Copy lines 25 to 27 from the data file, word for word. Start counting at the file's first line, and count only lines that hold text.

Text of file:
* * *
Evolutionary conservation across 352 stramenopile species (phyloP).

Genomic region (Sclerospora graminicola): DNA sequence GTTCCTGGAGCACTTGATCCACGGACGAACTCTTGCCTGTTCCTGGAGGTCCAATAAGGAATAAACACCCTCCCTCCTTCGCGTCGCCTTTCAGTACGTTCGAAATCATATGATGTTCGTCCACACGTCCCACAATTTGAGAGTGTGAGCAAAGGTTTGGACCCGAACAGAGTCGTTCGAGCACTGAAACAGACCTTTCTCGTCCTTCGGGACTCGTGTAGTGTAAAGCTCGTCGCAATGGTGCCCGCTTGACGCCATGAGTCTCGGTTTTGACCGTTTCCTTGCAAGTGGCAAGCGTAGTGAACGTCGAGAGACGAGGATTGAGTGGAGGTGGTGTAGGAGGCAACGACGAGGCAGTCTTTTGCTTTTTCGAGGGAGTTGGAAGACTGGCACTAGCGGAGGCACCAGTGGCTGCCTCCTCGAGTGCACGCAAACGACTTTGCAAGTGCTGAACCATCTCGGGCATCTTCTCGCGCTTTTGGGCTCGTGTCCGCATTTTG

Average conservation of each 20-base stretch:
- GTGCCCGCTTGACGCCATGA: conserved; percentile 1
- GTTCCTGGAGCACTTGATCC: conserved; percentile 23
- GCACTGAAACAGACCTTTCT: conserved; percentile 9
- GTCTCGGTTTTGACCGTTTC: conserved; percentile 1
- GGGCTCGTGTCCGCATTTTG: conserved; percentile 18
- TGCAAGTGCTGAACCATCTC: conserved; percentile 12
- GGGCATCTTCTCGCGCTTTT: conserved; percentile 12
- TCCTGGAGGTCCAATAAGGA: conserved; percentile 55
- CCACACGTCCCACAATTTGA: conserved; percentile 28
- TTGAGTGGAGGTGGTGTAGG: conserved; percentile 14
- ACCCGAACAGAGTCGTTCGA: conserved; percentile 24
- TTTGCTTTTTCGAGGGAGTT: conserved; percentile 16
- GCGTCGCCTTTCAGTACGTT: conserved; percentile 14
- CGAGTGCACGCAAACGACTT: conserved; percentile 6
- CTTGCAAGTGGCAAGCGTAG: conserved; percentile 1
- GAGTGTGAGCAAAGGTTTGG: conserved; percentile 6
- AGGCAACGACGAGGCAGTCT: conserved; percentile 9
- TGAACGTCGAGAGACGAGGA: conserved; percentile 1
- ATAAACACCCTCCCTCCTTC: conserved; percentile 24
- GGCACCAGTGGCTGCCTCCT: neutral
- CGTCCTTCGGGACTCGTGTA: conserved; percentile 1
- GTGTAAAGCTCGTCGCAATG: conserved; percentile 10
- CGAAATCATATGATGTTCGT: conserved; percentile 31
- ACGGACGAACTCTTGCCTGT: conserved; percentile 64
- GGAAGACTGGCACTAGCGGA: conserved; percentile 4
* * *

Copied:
- GTGTAAAGCTCGTCGCAATG: conserved; percentile 10
- CGAAATCATATGATGTTCGT: conserved; percentile 31
- ACGGACGAACTCTTGCCTGT: conserved; percentile 64